• Join over 1.2 million students every month
  • Accelerate your learning by 29%
  • Unlimited access from just £6.99 per month

By close critical reading, establish which if any of Wordsworths Lucy poems deserves to be regarded as the odd-one-out.

Extracts from this document...

Introduction

By close critical reading, establish which - if any - of Wordsworth's "'Lucy'" poems deserves to be regarded as the odd-one-out. 'Strange fits of passion I have known' is about a man on a horse to see his lover. 'my horse drew nigh those paths so dear to me.' The horse knew exactly where he was going so no instructions needed. Wordsworth had written this poem so it has a parallax effect, and the readers view changes going through the poem. The rhyme scheme for this poem is abab, the wording to this poem was complicated but the words fitted perfectly as there was no word that wasn't needed. Wordsworth probably based this poem on a newspaper story. 'Fresh as a rose in June' comparing a woman to a rose means that she is very pretty at the start then after some time its starts to wither and become unimportant and ugly then eventually dies, so this means she won't last. ...read more.

Middle

She then becomes part of nature 'this child I to myself take; she shall be mine, and I will make a lady of my own' this line sets the base of the poem, as everything builds around it. Wordsworth only mentions 'Lucy' twice: in the last stanza when the narrator speaks and the last stanza in which nature speaks. This poem is like the other poems because 'Lucy' dies but different because when the nature part talks it is all happy. 'She dwelt among the untrodden ways' has a simple easy technique and the title translates to, she lives along the ways. The rhyming pattern is abab, and this poem is about lonely things. There is a personal relationship going on between the voice of the poem and the character 'Lucy'. 'Lucy' is being referred to 'A violet by a mossy stone' something beautiful against something boring and horrible. This poem is also like the others as she dies at the end, but it is different because there are comparisons: 'fair as a star' - also a simile, 'violet by a mossy stone'. ...read more.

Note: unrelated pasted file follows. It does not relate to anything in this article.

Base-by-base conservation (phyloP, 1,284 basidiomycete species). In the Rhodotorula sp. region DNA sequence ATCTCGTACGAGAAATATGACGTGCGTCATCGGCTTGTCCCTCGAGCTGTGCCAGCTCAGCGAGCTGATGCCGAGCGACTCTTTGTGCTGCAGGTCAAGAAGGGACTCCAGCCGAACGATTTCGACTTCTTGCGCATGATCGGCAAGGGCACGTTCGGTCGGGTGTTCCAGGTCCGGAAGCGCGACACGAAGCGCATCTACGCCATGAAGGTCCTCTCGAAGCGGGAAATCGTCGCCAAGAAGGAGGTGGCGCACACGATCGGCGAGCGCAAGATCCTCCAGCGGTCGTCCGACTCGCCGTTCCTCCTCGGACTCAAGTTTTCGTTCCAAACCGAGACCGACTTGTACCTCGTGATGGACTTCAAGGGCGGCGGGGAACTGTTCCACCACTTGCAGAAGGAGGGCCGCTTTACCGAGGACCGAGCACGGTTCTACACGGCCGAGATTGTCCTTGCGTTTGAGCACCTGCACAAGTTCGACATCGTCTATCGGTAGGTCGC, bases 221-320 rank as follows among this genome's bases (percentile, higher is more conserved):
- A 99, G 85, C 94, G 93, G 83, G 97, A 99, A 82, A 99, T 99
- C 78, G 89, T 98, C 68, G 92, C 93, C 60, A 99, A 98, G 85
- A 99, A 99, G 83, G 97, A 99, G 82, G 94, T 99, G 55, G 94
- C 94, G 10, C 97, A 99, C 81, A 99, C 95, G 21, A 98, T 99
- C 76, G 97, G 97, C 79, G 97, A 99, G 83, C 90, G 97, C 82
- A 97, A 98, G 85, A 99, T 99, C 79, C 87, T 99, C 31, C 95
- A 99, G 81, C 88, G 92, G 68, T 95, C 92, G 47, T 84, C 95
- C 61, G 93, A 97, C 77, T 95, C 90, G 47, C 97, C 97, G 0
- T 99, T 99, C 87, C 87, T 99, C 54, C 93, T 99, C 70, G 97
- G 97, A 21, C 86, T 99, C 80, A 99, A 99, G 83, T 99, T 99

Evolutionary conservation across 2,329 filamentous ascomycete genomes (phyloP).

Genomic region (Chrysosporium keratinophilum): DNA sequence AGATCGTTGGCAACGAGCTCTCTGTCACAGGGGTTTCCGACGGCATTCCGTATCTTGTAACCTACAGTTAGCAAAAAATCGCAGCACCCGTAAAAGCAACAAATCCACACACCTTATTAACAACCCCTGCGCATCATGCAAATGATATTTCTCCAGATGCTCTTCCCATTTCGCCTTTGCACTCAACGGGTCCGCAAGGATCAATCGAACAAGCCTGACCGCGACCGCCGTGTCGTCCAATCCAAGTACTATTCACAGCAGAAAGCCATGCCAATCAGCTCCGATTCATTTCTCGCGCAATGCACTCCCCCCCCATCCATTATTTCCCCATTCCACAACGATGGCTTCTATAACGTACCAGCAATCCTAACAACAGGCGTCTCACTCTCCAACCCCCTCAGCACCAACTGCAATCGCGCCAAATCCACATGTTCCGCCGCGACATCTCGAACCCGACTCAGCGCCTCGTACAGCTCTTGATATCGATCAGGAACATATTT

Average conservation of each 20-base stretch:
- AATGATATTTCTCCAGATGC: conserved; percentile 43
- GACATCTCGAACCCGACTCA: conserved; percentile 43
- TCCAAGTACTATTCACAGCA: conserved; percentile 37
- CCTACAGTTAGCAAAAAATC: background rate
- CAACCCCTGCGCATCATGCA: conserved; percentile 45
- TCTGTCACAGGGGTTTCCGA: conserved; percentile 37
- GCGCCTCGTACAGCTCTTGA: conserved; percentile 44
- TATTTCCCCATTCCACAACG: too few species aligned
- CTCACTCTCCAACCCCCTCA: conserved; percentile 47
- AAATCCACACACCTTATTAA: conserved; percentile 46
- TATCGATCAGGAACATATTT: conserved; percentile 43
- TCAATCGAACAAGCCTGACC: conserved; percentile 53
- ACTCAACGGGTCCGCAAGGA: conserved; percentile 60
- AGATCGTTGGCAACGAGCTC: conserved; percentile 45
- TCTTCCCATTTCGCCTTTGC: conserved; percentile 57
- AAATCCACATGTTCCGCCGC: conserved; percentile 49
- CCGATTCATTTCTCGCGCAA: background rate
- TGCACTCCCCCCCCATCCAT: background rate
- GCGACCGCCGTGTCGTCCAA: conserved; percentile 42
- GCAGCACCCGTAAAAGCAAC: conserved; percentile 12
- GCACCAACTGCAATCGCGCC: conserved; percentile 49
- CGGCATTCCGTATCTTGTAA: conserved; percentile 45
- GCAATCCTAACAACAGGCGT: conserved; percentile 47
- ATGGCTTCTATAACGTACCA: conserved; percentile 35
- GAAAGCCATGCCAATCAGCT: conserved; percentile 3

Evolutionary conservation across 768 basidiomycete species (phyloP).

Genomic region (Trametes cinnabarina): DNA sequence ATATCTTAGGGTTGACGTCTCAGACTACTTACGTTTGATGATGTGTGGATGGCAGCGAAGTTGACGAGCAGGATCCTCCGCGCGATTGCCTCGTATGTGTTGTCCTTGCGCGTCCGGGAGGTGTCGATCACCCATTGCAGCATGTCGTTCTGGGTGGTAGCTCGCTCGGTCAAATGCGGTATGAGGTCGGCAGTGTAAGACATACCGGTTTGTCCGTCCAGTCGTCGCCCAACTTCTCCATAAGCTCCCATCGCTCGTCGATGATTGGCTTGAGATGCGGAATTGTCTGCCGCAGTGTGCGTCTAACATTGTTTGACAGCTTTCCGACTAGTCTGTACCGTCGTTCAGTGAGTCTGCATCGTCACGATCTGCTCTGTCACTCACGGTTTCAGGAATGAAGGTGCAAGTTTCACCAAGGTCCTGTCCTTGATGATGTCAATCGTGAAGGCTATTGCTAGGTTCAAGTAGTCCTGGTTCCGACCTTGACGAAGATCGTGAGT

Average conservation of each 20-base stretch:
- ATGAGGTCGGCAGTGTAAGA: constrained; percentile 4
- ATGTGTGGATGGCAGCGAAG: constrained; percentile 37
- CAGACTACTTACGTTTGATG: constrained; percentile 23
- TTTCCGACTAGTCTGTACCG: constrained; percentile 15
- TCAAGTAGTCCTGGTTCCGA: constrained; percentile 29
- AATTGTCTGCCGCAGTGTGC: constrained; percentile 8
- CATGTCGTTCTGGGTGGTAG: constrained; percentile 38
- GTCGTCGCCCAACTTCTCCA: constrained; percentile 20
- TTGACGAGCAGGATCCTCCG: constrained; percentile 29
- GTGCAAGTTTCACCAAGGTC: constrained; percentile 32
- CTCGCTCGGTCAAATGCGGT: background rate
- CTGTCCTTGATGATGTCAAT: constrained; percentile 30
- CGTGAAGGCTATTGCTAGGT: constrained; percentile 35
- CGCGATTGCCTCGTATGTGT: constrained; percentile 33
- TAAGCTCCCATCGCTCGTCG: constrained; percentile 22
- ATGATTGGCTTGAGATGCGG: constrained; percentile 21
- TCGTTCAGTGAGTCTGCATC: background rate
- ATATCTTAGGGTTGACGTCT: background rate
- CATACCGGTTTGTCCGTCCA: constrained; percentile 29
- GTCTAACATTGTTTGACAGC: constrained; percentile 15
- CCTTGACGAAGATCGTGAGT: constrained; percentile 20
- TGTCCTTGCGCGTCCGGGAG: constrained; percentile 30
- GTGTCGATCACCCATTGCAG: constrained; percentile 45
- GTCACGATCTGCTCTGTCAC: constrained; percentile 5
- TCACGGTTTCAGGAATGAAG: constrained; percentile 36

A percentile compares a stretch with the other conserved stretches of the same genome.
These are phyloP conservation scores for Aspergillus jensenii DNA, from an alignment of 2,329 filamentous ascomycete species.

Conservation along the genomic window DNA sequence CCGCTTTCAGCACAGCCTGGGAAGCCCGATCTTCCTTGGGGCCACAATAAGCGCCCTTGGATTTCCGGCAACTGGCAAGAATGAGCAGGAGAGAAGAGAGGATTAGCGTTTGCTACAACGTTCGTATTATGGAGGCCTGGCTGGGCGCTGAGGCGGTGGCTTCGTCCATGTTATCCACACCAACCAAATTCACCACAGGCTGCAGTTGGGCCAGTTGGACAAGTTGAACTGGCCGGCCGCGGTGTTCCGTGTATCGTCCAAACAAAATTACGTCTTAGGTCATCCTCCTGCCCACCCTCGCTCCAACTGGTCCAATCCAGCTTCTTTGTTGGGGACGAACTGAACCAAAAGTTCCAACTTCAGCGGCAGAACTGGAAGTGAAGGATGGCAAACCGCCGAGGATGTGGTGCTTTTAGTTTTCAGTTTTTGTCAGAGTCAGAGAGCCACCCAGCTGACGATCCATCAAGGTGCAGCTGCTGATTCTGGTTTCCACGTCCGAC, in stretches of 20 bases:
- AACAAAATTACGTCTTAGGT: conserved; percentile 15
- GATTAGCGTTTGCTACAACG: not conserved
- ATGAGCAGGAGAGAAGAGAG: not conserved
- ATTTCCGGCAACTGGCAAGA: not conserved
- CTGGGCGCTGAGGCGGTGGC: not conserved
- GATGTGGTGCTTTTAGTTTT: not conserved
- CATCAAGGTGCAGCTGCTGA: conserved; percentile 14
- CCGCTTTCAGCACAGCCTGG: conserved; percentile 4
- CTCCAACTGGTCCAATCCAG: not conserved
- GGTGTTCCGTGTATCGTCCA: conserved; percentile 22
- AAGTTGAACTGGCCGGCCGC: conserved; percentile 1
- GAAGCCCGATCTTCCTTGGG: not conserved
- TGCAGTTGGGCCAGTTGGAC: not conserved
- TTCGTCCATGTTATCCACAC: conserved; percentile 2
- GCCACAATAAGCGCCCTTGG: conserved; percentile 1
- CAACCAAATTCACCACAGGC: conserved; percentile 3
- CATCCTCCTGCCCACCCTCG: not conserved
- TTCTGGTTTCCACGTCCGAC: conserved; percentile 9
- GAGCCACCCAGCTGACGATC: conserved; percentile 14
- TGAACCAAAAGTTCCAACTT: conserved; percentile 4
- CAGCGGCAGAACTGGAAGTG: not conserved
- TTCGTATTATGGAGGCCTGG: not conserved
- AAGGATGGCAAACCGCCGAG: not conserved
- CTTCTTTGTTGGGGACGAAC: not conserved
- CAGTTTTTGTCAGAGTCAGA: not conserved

Conclusion

I think that each poem is the odd one out in different ways. In 'A slumber did my spirit seal' it has only two stanzas and unlike the other poems it never reveals the word 'Lucy'. Also in 'Three years she grew in sun and shower' there is a narrator and a voice of nature describing 'Lucy'. 'I travell'd among unknown men' says that 'Lucy' went on a journey and could not see any more, either hinting that she had gone blind or had died. All of the poems in the 'Lucy' compendium end with 'Lucy' dying, getting lost or maybe going blind. 'Lucy', my 'Lucy' I am all alone Why did I leave you? Now that you are gone My poem is nothing like what Wordsworth would have used as these words have no meaning, no rhyme scheme and it would have taken him at least a hundred tries and drafts at making each poem work. 'each word for a purpose not I hope this fits and makes sense'. It only relates because it contains the name or word 'Lucy'. ?? ?? ?? ?? Riya Panchal Summer 2010 Coursework Page 1 of 2 ...read more.

The above preview is unformatted text

This student written piece of work is one of many that can be found in our GCSE William Wordsworth section.

Found what you're looking for?

  • Start learning 29% faster today
  • 150,000+ documents available